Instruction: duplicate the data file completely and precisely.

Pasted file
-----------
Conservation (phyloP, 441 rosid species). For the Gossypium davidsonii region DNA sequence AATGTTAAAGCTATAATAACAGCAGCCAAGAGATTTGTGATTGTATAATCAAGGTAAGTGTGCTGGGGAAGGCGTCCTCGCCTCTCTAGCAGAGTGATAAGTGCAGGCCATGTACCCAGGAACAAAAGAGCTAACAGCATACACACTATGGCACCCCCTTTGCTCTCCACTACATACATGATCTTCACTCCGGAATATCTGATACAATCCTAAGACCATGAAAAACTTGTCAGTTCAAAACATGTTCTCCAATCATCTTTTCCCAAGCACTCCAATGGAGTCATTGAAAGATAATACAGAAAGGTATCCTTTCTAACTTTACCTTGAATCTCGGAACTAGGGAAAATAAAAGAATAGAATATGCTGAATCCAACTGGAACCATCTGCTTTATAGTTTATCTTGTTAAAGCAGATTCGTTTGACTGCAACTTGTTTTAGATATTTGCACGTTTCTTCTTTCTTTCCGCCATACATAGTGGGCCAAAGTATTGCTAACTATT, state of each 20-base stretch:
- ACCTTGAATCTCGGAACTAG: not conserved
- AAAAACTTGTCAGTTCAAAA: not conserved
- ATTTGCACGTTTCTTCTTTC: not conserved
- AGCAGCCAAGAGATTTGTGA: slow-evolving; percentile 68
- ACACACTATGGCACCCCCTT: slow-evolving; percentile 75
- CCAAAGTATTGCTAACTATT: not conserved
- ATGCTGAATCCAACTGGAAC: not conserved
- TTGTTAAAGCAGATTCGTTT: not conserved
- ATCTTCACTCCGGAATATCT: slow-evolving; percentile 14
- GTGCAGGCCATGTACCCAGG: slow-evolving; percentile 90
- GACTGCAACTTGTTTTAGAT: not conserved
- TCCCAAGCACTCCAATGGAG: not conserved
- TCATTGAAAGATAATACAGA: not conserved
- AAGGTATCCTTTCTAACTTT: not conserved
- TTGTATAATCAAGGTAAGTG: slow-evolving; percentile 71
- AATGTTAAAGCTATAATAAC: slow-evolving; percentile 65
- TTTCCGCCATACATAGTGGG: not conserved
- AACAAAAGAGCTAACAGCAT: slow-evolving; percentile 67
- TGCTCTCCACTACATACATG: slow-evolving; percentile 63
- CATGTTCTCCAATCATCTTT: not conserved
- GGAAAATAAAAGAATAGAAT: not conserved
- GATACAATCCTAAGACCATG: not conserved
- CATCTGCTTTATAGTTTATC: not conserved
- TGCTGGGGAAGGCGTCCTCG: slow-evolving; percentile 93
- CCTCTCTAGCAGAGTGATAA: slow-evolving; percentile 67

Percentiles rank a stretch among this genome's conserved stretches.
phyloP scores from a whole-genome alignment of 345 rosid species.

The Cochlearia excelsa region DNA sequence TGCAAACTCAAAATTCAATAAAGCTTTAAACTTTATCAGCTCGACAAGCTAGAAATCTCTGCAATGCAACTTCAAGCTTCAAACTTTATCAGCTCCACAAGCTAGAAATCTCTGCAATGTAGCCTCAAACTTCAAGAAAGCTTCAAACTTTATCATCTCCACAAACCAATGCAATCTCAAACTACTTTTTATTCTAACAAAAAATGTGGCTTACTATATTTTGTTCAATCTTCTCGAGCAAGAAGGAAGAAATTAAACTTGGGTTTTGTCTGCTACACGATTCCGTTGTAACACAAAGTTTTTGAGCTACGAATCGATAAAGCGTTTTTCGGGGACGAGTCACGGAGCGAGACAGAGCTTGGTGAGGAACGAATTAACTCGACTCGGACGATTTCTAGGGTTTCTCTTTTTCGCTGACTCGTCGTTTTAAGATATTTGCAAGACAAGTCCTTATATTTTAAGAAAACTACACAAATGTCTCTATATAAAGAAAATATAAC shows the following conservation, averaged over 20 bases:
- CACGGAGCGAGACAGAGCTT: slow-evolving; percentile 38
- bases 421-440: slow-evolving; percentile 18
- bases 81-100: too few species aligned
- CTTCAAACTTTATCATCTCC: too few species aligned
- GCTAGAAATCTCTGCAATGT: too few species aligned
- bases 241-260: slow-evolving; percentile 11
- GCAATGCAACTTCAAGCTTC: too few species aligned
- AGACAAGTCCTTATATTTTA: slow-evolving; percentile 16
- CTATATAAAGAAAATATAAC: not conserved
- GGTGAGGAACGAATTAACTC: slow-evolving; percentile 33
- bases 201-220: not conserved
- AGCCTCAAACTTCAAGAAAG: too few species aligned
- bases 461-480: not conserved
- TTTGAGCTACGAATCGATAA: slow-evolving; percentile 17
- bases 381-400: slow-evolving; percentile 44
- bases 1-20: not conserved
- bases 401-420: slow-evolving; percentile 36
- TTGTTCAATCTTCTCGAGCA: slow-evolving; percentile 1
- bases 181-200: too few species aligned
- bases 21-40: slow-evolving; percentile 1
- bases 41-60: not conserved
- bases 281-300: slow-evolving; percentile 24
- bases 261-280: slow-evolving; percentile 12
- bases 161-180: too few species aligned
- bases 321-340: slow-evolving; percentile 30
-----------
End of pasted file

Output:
Conservation (phyloP, 441 rosid species). For the Gossypium davidsonii region DNA sequence AATGTTAAAGCTATAATAACAGCAGCCAAGAGATTTGTGATTGTATAATCAAGGTAAGTGTGCTGGGGAAGGCGTCCTCGCCTCTCTAGCAGAGTGATAAGTGCAGGCCATGTACCCAGGAACAAAAGAGCTAACAGCATACACACTATGGCACCCCCTTTGCTCTCCACTACATACATGATCTTCACTCCGGAATATCTGATACAATCCTAAGACCATGAAAAACTTGTCAGTTCAAAACATGTTCTCCAATCATCTTTTCCCAAGCACTCCAATGGAGTCATTGAAAGATAATACAGAAAGGTATCCTTTCTAACTTTACCTTGAATCTCGGAACTAGGGAAAATAAAAGAATAGAATATGCTGAATCCAACTGGAACCATCTGCTTTATAGTTTATCTTGTTAAAGCAGATTCGTTTGACTGCAACTTGTTTTAGATATTTGCACGTTTCTTCTTTCTTTCCGCCATACATAGTGGGCCAAAGTATTGCTAACTATT, state of each 20-base stretch:
- ACCTTGAATCTCGGAACTAG: not conserved
- AAAAACTTGTCAGTTCAAAA: not conserved
- ATTTGCACGTTTCTTCTTTC: not conserved
- AGCAGCCAAGAGATTTGTGA: slow-evolving; percentile 68
- ACACACTATGGCACCCCCTT: slow-evolving; percentile 75
- CCAAAGTATTGCTAACTATT: not conserved
- ATGCTGAATCCAACTGGAAC: not conserved
- TTGTTAAAGCAGATTCGTTT: not conserved
- ATCTTCACTCCGGAATATCT: slow-evolving; percentile 14
- GTGCAGGCCATGTACCCAGG: slow-evolving; percentile 90
- GACTGCAACTTGTTTTAGAT: not conserved
- TCCCAAGCACTCCAATGGAG: not conserved
- TCATTGAAAGATAATACAGA: not conserved
- AAGGTATCCTTTCTAACTTT: not conserved
- TTGTATAATCAAGGTAAGTG: slow-evolving; percentile 71
- AATGTTAAAGCTATAATAAC: slow-evolving; percentile 65
- TTTCCGCCATACATAGTGGG: not conserved
- AACAAAAGAGCTAACAGCAT: slow-evolving; percentile 67
- TGCTCTCCACTACATACATG: slow-evolving; percentile 63
- CATGTTCTCCAATCATCTTT: not conserved
- GGAAAATAAAAGAATAGAAT: not conserved
- GATACAATCCTAAGACCATG: not conserved
- CATCTGCTTTATAGTTTATC: not conserved
- TGCTGGGGAAGGCGTCCTCG: slow-evolving; percentile 93
- CCTCTCTAGCAGAGTGATAA: slow-evolving; percentile 67

Percentiles rank a stretch among this genome's conserved stretches.
phyloP scores from a whole-genome alignment of 345 rosid species.

The Cochlearia excelsa region DNA sequence TGCAAACTCAAAATTCAATAAAGCTTTAAACTTTATCAGCTCGACAAGCTAGAAATCTCTGCAATGCAACTTCAAGCTTCAAACTTTATCAGCTCCACAAGCTAGAAATCTCTGCAATGTAGCCTCAAACTTCAAGAAAGCTTCAAACTTTATCATCTCCACAAACCAATGCAATCTCAAACTACTTTTTATTCTAACAAAAAATGTGGCTTACTATATTTTGTTCAATCTTCTCGAGCAAGAAGGAAGAAATTAAACTTGGGTTTTGTCTGCTACACGATTCCGTTGTAACACAAAGTTTTTGAGCTACGAATCGATAAAGCGTTTTTCGGGGACGAGTCACGGAGCGAGACAGAGCTTGGTGAGGAACGAATTAACTCGACTCGGACGATTTCTAGGGTTTCTCTTTTTCGCTGACTCGTCGTTTTAAGATATTTGCAAGACAAGTCCTTATATTTTAAGAAAACTACACAAATGTCTCTATATAAAGAAAATATAAC shows the following conservation, averaged over 20 bases:
- CACGGAGCGAGACAGAGCTT: slow-evolving; percentile 38
- bases 421-440: slow-evolving; percentile 18
- bases 81-100: too few species aligned
- CTTCAAACTTTATCATCTCC: too few species aligned
- GCTAGAAATCTCTGCAATGT: too few species aligned
- bases 241-260: slow-evolving; percentile 11
- GCAATGCAACTTCAAGCTTC: too few species aligned
- AGACAAGTCCTTATATTTTA: slow-evolving; percentile 16
- CTATATAAAGAAAATATAAC: not conserved
- GGTGAGGAACGAATTAACTC: slow-evolving; percentile 33
- bases 201-220: not conserved
- AGCCTCAAACTTCAAGAAAG: too few species aligned
- bases 461-480: not conserved
- TTTGAGCTACGAATCGATAA: slow-evolving; percentile 17
- bases 381-400: slow-evolving; percentile 44
- bases 1-20: not conserved
- bases 401-420: slow-evolving; percentile 36
- TTGTTCAATCTTCTCGAGCA: slow-evolving; percentile 1
- bases 181-200: too few species aligned
- bases 21-40: slow-evolving; percentile 1
- bases 41-60: not conserved
- bases 281-300: slow-evolving; percentile 24
- bases 261-280: slow-evolving; percentile 12
- bases 161-180: too few species aligned
- bases 321-340: slow-evolving; percentile 30